In the late 1960s, the Manitoba government decided the private sector had failed to provide Manitobans with adequate, affordable automobile insurance, and passed legislation to create a Crown Corporation to provide basic compulsory automobile insurance.
This decision was spurred by the recommendations of a government-led task force (the Manitoba Automobile Insurance Committee), established to investigate the auto insurance business in the province. The task force identified the following problems with the private auto insurance system:
- Automobile insurance was not compulsory. The committee estimated that at least 10 percent of vehicles on the roadway carried no insurance.
- Insurance companies denied some people coverage. These people could pay into a special fund that paid claims for damage they caused, but they were indebted to the fund and were expected to repay the full amount.
- There were huge gaps in coverage. For example, "voluntary, unpaid" passengers who were injured in an accident caused by their driver received no compensation unless they could prove gross negligence or wilful and wanton misconduct on the part of their driver.
- Rates charged in Manitoba had as much to do with claims costs in the rest of Canada as with claims costs in Manitoba. As well, the rating system was complex and confusing, with many opportunities for manipulation by private insurers.
- Based on presentations to the committee, claimant and policy holder satisfaction was determined to be low, and the majority of the public was uninformed of their basic rights, duties and obligations.
- The committee also heard evidence that insurers used tactics to reduce their financial exposure, rather than adjusting claims in a manner that compensated people for their actual losses.
Based on its findings, the committee made six core recommendations to create a more equitable automobile insurance environment for Manitobans:
- An insurance plan designed to ensure that, for every $1 collected in premiums, at least 85 cents was returned to policy holders in the form of claim payments or benefits. This contrasted with the private sector at the time, which returned about 67 cents of every $1 in premium. This measure is generally recognized as the key measure of effectiveness and efficiency for automobile insurers because it can be applied without having to compensate for differences between coverage and insurance systems.
- All premiums were to be paid in cash in advance at the time the vehicle or driver was licensed. This, along with reserves for unpaid claims, would be invested and provide a source of investment income, which would provide additional revenue. As well, the investments were to be primarily in Manitoba bonds and debentures. This provided access to capital for Manitoba municipalities, universities, schools and hospitals and a secure, dependable return on investment for the insurance fund.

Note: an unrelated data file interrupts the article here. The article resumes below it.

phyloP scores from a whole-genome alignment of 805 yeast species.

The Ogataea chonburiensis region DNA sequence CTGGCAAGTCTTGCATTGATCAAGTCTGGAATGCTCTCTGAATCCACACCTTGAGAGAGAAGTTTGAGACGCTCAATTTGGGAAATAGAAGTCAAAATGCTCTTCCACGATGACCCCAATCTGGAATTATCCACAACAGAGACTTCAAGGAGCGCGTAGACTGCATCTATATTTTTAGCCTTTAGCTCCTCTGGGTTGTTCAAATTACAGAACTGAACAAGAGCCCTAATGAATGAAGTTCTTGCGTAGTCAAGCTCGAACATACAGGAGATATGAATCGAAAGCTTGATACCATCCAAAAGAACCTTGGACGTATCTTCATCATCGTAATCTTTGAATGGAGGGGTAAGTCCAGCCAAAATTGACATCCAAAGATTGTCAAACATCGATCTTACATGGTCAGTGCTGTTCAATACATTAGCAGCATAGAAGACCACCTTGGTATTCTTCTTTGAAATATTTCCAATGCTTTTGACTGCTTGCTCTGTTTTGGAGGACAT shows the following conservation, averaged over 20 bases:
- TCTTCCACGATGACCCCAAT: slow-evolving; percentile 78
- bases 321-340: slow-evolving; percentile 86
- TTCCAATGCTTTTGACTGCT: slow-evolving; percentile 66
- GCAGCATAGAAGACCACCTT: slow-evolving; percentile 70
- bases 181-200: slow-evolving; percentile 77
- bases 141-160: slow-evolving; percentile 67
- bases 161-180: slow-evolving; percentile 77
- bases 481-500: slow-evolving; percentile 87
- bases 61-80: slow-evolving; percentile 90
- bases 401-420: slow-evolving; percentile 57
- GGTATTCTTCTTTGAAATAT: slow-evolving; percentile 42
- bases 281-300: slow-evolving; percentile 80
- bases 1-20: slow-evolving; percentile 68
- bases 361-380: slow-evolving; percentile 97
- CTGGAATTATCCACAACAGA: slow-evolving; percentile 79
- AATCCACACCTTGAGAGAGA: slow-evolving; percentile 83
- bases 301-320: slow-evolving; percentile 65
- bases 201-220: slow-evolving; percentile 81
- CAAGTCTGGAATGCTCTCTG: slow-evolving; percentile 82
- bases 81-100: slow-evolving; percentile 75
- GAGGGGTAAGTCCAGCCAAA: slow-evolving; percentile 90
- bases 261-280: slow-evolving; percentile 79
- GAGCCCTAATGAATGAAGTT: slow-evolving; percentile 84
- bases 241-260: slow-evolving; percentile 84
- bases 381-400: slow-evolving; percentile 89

- The insurance plan would be administered by one government agency so that:
– There would be consistency in the coverage provided and in the interpretation and application of the plan.
– Duplication of administrative costs would be avoided
– The plan could be improved more easily with only one agency involved and a government agency would be sensitive and responsive to public reaction and needs.
- The plan would be compulsory. Along with that, there would automatically be guaranteed access to coverage – no one could be denied the right to insure their vehicle as long as they were eligible to register the vehicle for use on the roadway. Just as important was the provision that everyone injured by automobiles would have guaranteed access to compensation. The committee also foresaw that, by getting into the auto insurance business and with the inherent need to keep rates as low as possible, the government would be more motivated to take a lead role in traffic safety and to pursue progressive traffic safety legislation.
- The plan would provide claims processes that minimize inconvenience. Claim Centres would be established in communities across the province to provide qualified appraisals and more efficient adjusting services.
- The plan would provide a reasonable, basic limit of protection. Also, higher levels of coverage would be available from the private insurance industry, to the extent it wished to address these needs.
Manitoba Public Insurance began operations in 1971 to provide the basic, compulsory insurance coverage, which became known as Autopac. Both vehicles and drivers were required to be insured and the insurance was provided together with registration so that one was not available without the other.
This significantly reduced opportunities for uninsured vehicles and drivers and kept administrative costs and customer inconvenience low, since it combined two processes that were normally conducted separately. In addition to providing the compulsory insurance that was required to legally operate a vehicle on the roadway, Manitoba Public Insurance offered two types of optional coverage in competition with the private sector – Autopac Extension and Special Risk Extension.
Four decades later, our business is still grounded in our mission, values and founding principles. We've been accountable and customer-focused since day one.